Glaucoma

Learn how to preserve your vision

Glaucoma

Did you know that one type of glaucoma has no symptoms? This eye disease has been dubbed the silent thief of sight. That’s why it’s so important to schedule regular eye exams with your eye doctor—and live a healthy lifestyle.

More than 400,000 Canadians have some form of glaucoma. While glaucoma can usually be controlled if caught in the early stages, this eye disease is the second leading cause of vision loss among older Canadians.

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What causes glaucoma?

Glaucoma is the result of a malfunction in the drainage system of your eye. Your eyes produce a fluid that flows out of your eye through a tiny spot between the cornea and iris, called the angle. The fluid is then absorbed into the circulatory system. This continuous flow allows for a balanced pressure (called intraocular pressure) inside the eye. Sometimes the fluid doesn’t drain efficiently, and as it accumulates in the eye, the intraocular pressure climbs. This puts pressure on the optic nerve and damages it.

About 90 percent of those who have glaucoma have primary open-angle glaucoma. The remaining 10 percent have more uncommon forms, such as primary acute closed-angle glaucoma and secondary glaucoma.

No warning signs

Unfortunately, there aren’t any symptoms or warning signs for primary open-angle glaucoma. “It is often called the silent thief of sight because, initially, there are no symptoms,” explains Toronto ophthalmologist Yvonne Buys, MD. “By the time patients start losing their vision, they already have advanced disease.”

With glaucoma, vision loss starts gradually around the edges, the periphery. As the damage to the optic nerve progresses, the field of vision continues to narrow until all vision is lost.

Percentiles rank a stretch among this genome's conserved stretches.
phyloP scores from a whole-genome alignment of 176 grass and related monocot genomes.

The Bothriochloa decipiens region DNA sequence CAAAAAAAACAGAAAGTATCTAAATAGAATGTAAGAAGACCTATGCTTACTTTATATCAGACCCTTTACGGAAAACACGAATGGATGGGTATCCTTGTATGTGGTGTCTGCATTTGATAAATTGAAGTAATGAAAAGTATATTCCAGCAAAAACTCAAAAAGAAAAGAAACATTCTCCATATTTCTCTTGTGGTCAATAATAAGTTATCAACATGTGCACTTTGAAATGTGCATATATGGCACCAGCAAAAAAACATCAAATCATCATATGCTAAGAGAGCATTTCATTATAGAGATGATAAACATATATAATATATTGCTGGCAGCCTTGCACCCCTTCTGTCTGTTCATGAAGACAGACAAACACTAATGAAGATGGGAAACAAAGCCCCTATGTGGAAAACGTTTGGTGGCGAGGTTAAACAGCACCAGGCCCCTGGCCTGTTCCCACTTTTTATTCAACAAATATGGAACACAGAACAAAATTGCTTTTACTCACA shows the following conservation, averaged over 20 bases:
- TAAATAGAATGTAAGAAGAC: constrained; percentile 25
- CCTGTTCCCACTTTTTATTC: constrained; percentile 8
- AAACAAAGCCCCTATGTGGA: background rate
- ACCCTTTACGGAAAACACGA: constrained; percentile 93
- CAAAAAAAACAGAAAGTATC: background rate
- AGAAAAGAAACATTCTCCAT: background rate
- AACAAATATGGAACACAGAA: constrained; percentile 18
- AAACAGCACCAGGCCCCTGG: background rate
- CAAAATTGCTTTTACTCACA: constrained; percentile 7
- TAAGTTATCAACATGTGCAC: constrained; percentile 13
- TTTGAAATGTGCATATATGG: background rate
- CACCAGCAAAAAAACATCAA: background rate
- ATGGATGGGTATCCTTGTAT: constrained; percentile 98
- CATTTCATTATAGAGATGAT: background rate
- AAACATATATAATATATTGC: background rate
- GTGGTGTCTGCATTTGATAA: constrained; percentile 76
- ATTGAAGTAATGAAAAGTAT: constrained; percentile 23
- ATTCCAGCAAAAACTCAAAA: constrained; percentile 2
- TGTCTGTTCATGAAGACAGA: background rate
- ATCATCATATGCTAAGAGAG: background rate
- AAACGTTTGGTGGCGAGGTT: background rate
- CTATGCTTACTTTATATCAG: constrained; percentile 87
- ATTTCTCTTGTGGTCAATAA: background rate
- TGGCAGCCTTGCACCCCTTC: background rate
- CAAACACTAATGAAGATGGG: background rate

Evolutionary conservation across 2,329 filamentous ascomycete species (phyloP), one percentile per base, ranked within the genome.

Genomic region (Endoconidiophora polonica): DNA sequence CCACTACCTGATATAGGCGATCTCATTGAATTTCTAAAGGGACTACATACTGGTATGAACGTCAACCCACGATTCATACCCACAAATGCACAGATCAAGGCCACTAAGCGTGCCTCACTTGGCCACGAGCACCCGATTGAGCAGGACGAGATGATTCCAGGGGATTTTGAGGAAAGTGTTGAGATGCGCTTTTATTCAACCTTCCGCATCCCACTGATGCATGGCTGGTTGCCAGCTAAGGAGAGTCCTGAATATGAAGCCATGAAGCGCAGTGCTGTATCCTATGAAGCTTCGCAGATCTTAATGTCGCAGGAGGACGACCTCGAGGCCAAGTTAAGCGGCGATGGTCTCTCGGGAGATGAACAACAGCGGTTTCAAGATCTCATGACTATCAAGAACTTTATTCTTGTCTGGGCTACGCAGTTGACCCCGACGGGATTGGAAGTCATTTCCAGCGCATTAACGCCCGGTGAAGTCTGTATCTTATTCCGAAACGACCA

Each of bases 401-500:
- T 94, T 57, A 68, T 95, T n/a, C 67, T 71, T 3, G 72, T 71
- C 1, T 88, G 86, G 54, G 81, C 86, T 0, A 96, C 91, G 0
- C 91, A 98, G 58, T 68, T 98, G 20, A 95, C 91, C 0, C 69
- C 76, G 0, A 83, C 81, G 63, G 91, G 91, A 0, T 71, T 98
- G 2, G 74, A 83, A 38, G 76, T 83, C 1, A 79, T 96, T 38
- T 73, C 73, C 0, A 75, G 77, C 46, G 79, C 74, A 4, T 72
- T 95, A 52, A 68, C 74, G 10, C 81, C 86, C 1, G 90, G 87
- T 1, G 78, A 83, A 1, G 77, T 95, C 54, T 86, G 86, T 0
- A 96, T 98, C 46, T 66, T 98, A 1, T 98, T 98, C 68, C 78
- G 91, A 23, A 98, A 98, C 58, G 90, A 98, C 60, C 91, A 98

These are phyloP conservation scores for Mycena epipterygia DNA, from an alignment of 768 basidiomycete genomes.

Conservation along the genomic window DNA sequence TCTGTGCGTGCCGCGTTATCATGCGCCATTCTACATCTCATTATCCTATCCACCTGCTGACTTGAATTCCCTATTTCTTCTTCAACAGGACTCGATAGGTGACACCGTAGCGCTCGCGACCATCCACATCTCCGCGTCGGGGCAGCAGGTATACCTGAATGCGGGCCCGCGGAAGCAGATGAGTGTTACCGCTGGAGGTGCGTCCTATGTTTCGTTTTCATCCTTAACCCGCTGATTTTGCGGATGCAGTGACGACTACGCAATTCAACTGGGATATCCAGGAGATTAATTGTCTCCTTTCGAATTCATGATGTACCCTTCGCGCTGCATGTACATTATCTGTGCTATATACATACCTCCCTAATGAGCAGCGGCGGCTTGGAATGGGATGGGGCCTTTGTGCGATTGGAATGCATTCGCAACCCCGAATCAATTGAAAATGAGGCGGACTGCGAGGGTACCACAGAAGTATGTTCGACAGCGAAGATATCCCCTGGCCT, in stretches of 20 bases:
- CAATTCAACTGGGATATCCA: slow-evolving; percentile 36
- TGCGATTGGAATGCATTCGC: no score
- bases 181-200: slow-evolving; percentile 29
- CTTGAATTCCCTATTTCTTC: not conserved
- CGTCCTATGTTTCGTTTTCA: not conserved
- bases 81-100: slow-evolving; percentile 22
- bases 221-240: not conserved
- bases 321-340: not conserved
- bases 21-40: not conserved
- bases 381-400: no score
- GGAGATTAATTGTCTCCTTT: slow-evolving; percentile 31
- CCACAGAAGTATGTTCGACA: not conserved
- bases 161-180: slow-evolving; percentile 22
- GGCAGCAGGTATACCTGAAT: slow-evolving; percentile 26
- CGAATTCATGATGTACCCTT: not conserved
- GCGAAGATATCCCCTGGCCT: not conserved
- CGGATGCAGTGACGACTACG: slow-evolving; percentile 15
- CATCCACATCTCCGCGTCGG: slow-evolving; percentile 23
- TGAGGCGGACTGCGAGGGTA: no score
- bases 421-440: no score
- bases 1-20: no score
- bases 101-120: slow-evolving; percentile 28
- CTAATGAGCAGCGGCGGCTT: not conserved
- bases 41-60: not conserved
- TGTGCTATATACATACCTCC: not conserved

It’s important to know that while primary open-angle glaucoma doesn’t have symptoms, the rarer acute closed-angle glaucoma does. This type of glaucoma is a medical emergency. If you experience these symptoms, you should go to an emergency department immediately:

  • sudden sharp pain in your eye
  • headache
  • nausea and vomiting
  • blurry vision
  • redness in the eye
  • halos around lights

How can you reduce the risk of getting glaucoma?

Modifiable risk factors

There are a few modifiable risk factors that you may have some control over, such as

  • injury or infection in the eye
  • high levels of steroid or corticosteroid use
  • diabetes
  • hypertension (high blood pressure)
  • low thyroid function

Controlling diabetes, hypertension, and low thyroid function may help you reduce the risk of developing glaucoma. Taking medication as prescribed is vital, as is exercising and eating a healthy diet. Complementary and natural therapies, such as yoga and meditation, may also help you manage hypertension and even diabetes.

Non-modifiable risk factors

Some risk factors for glaucoma are non-modifiable. You can’t change them. If you have one or more of these risk factors, take special care to have your eyes checked on a regular basis. “The best way to protect yourself is to get your glaucoma diagnosed early,” Buys says.

The non-modifiable risk factors are

  • having a naturally high intraocular pressure
  • being older
  • having a family history of glaucoma
  • being female (twice as many women develop glaucoma than men)
  • being nearsighted
  • being of a certain ethnicity

At increased risk

If you belong to one of these ethnic groups, you have an increased risk of developing certain types of glaucoma.

Ethnicity Type of glaucoma
Black or Hispanic primary open-angle glaucoma
Asian or Inuit acute closed-angle glaucoma
Japanese normal tension glaucoma

Testing for glaucoma

Because there are no symptoms for primary open-angle glaucoma, an eye examination by an optometrist or ophthalmologist is the only way to catch it before vision is affected. Buys suggests that people over the age of 50 should have a comprehensive eye exam at least every one or two years. However, those with risk factors should start earlier, around the age of 40, and go once a year, she says. The eye exam is painless and doesn’t take long.